Much of our attention this past week has been focused on Boston. The Boston Marathon bombings which occurred this past Monday shut Boston down in their effort to find the bombing suspects. While I am thankful for a speedy conclusion to that disaster, I have also spent much of my week trying to research my heritage. Harvard University professor, Henry Louis Gates, Jr., is one of many bright spots in the Greater Boston area and I remembered a show he aired a few years ago.
Growing up in a mixed race environment that centered primarily on African-American traditions, there were also the stories, told by my great-grandfather and great-great-grandmother, of the Creek, Blackfoot and Cherokee in our family. The Germans (great-great-grandmother) that immigrated to Illinois told the story of a Creek Indian that married an aunt; while the black side (my great-grandfather) told stories of Blackfoot and Cherokee. As children, we all listened raptly about horses being ridden into bars, crazy Indians that would cut you before talking to you and a people that always stayed close to nature. The stories were endless.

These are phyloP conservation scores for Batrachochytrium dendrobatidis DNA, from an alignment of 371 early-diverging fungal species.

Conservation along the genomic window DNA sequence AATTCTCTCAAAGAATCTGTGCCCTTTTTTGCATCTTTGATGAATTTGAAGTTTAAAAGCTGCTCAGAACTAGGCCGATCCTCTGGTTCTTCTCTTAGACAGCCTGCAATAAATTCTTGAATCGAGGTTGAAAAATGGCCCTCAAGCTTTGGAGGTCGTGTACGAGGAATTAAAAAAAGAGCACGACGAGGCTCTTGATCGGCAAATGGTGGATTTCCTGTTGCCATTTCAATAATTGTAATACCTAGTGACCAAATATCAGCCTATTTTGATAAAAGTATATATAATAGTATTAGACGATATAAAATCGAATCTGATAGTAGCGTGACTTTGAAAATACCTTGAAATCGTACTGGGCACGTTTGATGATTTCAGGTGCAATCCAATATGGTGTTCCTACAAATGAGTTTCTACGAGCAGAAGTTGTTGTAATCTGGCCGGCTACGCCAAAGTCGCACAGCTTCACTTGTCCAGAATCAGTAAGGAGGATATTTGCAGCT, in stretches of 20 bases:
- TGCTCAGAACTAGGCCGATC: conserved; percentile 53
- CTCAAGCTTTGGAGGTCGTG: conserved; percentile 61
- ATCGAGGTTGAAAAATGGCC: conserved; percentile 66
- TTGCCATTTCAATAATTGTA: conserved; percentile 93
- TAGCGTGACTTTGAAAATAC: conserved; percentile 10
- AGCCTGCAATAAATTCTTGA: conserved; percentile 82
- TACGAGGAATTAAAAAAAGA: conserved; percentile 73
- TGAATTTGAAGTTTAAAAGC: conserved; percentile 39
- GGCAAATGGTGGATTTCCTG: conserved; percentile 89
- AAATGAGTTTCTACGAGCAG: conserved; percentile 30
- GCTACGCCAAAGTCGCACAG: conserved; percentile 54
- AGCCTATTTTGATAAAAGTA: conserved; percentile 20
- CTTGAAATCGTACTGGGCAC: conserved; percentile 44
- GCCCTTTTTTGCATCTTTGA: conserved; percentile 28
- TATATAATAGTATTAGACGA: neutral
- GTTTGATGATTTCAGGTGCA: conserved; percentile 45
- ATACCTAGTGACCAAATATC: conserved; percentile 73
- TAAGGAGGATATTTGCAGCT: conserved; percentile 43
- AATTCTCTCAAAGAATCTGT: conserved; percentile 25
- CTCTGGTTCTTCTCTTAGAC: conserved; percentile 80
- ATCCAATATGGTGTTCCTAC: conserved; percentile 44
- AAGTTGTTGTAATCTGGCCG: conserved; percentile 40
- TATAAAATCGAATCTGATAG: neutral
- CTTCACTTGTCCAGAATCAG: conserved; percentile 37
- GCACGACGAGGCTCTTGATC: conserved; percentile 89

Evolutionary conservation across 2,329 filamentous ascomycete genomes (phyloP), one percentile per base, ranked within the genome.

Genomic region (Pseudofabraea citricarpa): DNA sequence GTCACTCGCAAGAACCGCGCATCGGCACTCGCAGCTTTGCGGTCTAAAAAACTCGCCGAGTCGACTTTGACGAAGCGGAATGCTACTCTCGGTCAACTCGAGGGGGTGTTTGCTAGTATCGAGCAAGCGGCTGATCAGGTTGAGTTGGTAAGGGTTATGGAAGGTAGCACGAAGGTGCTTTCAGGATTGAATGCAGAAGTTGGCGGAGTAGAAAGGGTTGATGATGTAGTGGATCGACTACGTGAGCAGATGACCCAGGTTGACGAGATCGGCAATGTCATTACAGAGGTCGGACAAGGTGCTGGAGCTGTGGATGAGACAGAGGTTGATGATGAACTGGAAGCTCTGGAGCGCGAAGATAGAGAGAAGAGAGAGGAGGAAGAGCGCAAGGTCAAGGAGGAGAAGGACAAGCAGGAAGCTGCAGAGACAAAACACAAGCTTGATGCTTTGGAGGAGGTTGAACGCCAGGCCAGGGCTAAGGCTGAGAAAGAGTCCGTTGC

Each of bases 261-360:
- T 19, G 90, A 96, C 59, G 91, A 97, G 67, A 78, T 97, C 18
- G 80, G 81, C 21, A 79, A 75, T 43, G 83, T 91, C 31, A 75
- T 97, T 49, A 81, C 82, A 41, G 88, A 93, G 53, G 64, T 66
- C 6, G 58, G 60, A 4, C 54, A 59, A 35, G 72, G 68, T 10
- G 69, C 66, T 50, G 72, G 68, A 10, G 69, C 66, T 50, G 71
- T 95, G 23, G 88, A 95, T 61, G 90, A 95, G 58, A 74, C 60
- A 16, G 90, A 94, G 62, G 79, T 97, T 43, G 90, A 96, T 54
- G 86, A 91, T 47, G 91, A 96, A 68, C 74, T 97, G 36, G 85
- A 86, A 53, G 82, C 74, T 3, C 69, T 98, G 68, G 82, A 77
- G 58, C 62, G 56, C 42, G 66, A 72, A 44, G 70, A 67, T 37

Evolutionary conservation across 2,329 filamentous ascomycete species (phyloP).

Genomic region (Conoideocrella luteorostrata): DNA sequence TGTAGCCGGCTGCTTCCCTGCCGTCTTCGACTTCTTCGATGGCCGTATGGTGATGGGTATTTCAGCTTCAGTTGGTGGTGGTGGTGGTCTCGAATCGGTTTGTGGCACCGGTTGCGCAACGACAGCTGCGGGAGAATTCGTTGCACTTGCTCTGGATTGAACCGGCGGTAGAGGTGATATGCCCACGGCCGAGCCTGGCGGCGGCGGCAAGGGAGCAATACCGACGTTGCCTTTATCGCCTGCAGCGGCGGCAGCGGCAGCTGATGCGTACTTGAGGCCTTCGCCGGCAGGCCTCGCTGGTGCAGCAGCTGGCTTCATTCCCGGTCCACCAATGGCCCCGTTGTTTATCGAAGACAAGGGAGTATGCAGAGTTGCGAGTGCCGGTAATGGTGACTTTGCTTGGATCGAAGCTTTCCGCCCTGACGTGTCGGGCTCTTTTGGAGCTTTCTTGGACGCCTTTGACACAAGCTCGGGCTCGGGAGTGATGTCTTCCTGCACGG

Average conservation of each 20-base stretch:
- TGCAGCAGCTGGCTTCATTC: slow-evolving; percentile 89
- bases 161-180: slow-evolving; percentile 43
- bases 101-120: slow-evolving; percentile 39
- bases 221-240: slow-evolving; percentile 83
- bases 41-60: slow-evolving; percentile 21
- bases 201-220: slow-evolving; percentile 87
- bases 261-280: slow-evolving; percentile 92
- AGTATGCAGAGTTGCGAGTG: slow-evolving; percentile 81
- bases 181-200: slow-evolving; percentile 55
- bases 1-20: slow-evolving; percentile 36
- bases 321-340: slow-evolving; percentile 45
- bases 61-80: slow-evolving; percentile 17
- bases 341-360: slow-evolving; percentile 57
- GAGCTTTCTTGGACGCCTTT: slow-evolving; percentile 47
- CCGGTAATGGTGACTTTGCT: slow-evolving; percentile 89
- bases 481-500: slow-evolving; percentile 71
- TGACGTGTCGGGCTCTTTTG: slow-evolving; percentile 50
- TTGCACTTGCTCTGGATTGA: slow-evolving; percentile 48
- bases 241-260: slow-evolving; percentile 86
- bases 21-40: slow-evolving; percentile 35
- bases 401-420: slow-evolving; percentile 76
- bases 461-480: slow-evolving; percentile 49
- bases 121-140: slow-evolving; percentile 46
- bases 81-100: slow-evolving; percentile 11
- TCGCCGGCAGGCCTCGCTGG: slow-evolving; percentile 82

Henry Louis Gates, Jr., aired African American Lives in 2006 on PBS, where he traced the backgrounds of several well-known celebrities, to include Morgan Freeman, Chris Rock and Tina Turner, and where there true lineage leads. In the segment below, you will hear that much of what African-Americans heard about their Native American Indian lineage just is not what it seems. When I went back to watch the segment, I begin re-digging into my own family’s background and heritage. I wonder now, if those were tall tales that we heard as children, or if there is substance to any of it.
I am very happy that the citizens of Boston are now safe. Boston is a city of great diversity and can teach us a lot. And so we do this remembering Boston University grad student Lu Lingzi of China (呂令子); Martin Richard, a sweet Irish-American 8-year old that advised us not to hurt each other; Krystle Campbell, restaurant manager from Medford, Massachusetts and; MIT police officer Sean Collier who died protecting the students of MIT. Peace.